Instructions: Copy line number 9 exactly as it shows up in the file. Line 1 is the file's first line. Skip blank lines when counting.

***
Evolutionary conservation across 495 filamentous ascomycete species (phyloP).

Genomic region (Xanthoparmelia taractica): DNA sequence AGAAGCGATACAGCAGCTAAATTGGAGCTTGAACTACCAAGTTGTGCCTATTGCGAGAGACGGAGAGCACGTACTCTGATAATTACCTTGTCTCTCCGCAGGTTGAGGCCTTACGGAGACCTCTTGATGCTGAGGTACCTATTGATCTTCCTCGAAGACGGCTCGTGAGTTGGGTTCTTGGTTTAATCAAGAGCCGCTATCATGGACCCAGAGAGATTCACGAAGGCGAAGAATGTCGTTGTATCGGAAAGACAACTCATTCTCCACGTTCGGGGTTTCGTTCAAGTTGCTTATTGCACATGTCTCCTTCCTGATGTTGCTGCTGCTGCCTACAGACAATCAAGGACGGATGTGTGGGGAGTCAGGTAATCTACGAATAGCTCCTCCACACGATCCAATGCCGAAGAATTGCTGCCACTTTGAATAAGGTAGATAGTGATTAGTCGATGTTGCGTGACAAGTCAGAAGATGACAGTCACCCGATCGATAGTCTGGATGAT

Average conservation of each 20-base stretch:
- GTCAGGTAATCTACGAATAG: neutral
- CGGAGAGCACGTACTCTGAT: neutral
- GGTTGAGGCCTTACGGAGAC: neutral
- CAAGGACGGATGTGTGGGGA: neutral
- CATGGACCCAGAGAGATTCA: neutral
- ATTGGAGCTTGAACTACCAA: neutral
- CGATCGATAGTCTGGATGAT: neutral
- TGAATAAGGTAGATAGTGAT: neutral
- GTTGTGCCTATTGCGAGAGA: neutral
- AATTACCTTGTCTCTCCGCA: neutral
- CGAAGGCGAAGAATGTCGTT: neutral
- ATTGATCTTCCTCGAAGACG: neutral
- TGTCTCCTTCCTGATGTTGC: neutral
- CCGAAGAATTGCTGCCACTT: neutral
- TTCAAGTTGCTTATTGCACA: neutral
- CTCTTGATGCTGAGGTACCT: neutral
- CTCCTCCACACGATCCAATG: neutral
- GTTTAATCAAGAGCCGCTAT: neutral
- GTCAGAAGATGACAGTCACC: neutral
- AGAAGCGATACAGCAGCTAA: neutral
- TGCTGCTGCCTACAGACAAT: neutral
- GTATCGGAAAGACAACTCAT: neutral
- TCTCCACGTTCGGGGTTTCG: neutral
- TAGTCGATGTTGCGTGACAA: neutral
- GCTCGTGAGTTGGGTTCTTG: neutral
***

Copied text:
- ATTGGAGCTTGAACTACCAA: neutral